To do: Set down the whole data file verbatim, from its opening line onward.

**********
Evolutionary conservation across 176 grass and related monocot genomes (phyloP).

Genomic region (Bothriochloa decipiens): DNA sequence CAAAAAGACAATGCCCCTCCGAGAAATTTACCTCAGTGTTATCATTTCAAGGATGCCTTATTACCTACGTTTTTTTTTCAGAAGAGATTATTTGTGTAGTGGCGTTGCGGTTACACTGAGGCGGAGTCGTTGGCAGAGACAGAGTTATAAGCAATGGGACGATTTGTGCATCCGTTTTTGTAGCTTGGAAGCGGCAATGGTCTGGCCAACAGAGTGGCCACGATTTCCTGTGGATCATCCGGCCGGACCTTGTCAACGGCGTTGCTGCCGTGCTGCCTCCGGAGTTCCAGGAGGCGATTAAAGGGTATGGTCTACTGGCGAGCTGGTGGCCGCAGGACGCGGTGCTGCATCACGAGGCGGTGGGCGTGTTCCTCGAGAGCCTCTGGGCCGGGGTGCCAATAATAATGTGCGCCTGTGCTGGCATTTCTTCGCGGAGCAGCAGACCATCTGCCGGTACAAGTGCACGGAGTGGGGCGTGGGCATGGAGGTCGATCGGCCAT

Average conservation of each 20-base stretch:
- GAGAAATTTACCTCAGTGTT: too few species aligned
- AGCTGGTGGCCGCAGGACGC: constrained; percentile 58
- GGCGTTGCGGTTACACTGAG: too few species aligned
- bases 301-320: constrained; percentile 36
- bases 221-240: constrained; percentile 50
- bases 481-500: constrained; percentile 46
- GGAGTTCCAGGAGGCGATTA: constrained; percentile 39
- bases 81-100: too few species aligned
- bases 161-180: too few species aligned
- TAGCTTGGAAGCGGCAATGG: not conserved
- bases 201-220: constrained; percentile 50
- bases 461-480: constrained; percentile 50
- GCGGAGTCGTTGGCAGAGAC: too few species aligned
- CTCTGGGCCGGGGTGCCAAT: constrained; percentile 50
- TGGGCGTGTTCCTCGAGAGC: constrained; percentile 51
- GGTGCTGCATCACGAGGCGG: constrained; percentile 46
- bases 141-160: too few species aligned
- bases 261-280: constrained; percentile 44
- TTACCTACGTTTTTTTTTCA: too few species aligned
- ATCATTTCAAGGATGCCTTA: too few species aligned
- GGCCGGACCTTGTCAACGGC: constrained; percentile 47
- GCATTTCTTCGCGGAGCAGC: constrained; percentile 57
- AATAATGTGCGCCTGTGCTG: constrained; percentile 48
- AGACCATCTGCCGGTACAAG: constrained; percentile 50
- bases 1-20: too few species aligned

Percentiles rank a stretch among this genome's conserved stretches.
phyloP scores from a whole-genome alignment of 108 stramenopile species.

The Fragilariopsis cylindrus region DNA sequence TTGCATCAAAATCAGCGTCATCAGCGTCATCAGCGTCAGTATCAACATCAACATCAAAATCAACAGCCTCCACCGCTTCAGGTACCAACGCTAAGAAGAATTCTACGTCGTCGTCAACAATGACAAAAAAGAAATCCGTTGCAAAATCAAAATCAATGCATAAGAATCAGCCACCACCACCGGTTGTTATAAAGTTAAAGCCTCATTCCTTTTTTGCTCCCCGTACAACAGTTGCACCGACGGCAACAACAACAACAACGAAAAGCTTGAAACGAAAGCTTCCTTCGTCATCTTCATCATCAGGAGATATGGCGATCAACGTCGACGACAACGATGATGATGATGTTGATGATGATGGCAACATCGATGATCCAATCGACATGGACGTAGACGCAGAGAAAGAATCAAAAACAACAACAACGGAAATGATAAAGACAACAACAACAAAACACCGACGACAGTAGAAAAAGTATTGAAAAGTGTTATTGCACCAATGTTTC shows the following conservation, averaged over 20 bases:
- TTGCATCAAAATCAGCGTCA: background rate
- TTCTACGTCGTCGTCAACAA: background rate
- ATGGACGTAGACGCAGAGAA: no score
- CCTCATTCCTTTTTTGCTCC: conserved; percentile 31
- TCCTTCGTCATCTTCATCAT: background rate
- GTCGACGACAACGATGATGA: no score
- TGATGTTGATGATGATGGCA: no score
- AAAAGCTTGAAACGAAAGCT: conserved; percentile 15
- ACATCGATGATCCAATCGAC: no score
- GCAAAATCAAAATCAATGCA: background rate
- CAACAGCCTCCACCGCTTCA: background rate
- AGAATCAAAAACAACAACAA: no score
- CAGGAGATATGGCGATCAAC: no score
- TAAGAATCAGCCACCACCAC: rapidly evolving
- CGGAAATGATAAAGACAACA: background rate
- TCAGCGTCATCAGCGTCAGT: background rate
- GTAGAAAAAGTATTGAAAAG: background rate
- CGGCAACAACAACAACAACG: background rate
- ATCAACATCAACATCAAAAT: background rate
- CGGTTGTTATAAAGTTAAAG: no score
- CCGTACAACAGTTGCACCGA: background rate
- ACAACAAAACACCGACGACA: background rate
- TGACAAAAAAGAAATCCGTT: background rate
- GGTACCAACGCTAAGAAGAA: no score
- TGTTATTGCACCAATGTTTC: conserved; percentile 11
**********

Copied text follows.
Evolutionary conservation across 176 grass and related monocot genomes (phyloP).

Genomic region (Bothriochloa decipiens): DNA sequence CAAAAAGACAATGCCCCTCCGAGAAATTTACCTCAGTGTTATCATTTCAAGGATGCCTTATTACCTACGTTTTTTTTTCAGAAGAGATTATTTGTGTAGTGGCGTTGCGGTTACACTGAGGCGGAGTCGTTGGCAGAGACAGAGTTATAAGCAATGGGACGATTTGTGCATCCGTTTTTGTAGCTTGGAAGCGGCAATGGTCTGGCCAACAGAGTGGCCACGATTTCCTGTGGATCATCCGGCCGGACCTTGTCAACGGCGTTGCTGCCGTGCTGCCTCCGGAGTTCCAGGAGGCGATTAAAGGGTATGGTCTACTGGCGAGCTGGTGGCCGCAGGACGCGGTGCTGCATCACGAGGCGGTGGGCGTGTTCCTCGAGAGCCTCTGGGCCGGGGTGCCAATAATAATGTGCGCCTGTGCTGGCATTTCTTCGCGGAGCAGCAGACCATCTGCCGGTACAAGTGCACGGAGTGGGGCGTGGGCATGGAGGTCGATCGGCCAT

Average conservation of each 20-base stretch:
- GAGAAATTTACCTCAGTGTT: too few species aligned
- AGCTGGTGGCCGCAGGACGC: constrained; percentile 58
- GGCGTTGCGGTTACACTGAG: too few species aligned
- bases 301-320: constrained; percentile 36
- bases 221-240: constrained; percentile 50
- bases 481-500: constrained; percentile 46
- GGAGTTCCAGGAGGCGATTA: constrained; percentile 39
- bases 81-100: too few species aligned
- bases 161-180: too few species aligned
- TAGCTTGGAAGCGGCAATGG: not conserved
- bases 201-220: constrained; percentile 50
- bases 461-480: constrained; percentile 50
- GCGGAGTCGTTGGCAGAGAC: too few species aligned
- CTCTGGGCCGGGGTGCCAAT: constrained; percentile 50
- TGGGCGTGTTCCTCGAGAGC: constrained; percentile 51
- GGTGCTGCATCACGAGGCGG: constrained; percentile 46
- bases 141-160: too few species aligned
- bases 261-280: constrained; percentile 44
- TTACCTACGTTTTTTTTTCA: too few species aligned
- ATCATTTCAAGGATGCCTTA: too few species aligned
- GGCCGGACCTTGTCAACGGC: constrained; percentile 47
- GCATTTCTTCGCGGAGCAGC: constrained; percentile 57
- AATAATGTGCGCCTGTGCTG: constrained; percentile 48
- AGACCATCTGCCGGTACAAG: constrained; percentile 50
- bases 1-20: too few species aligned

Percentiles rank a stretch among this genome's conserved stretches.
phyloP scores from a whole-genome alignment of 108 stramenopile species.

The Fragilariopsis cylindrus region DNA sequence TTGCATCAAAATCAGCGTCATCAGCGTCATCAGCGTCAGTATCAACATCAACATCAAAATCAACAGCCTCCACCGCTTCAGGTACCAACGCTAAGAAGAATTCTACGTCGTCGTCAACAATGACAAAAAAGAAATCCGTTGCAAAATCAAAATCAATGCATAAGAATCAGCCACCACCACCGGTTGTTATAAAGTTAAAGCCTCATTCCTTTTTTGCTCCCCGTACAACAGTTGCACCGACGGCAACAACAACAACAACGAAAAGCTTGAAACGAAAGCTTCCTTCGTCATCTTCATCATCAGGAGATATGGCGATCAACGTCGACGACAACGATGATGATGATGTTGATGATGATGGCAACATCGATGATCCAATCGACATGGACGTAGACGCAGAGAAAGAATCAAAAACAACAACAACGGAAATGATAAAGACAACAACAACAAAACACCGACGACAGTAGAAAAAGTATTGAAAAGTGTTATTGCACCAATGTTTC shows the following conservation, averaged over 20 bases:
- TTGCATCAAAATCAGCGTCA: background rate
- TTCTACGTCGTCGTCAACAA: background rate
- ATGGACGTAGACGCAGAGAA: no score
- CCTCATTCCTTTTTTGCTCC: conserved; percentile 31
- TCCTTCGTCATCTTCATCAT: background rate
- GTCGACGACAACGATGATGA: no score
- TGATGTTGATGATGATGGCA: no score
- AAAAGCTTGAAACGAAAGCT: conserved; percentile 15
- ACATCGATGATCCAATCGAC: no score
- GCAAAATCAAAATCAATGCA: background rate
- CAACAGCCTCCACCGCTTCA: background rate
- AGAATCAAAAACAACAACAA: no score
- CAGGAGATATGGCGATCAAC: no score
- TAAGAATCAGCCACCACCAC: rapidly evolving
- CGGAAATGATAAAGACAACA: background rate
- TCAGCGTCATCAGCGTCAGT: background rate
- GTAGAAAAAGTATTGAAAAG: background rate
- CGGCAACAACAACAACAACG: background rate
- ATCAACATCAACATCAAAAT: background rate
- CGGTTGTTATAAAGTTAAAG: no score
- CCGTACAACAGTTGCACCGA: background rate
- ACAACAAAACACCGACGACA: background rate
- TGACAAAAAAGAAATCCGTT: background rate
- GGTACCAACGCTAAGAAGAA: no score
- TGTTATTGCACCAATGTTTC: conserved; percentile 11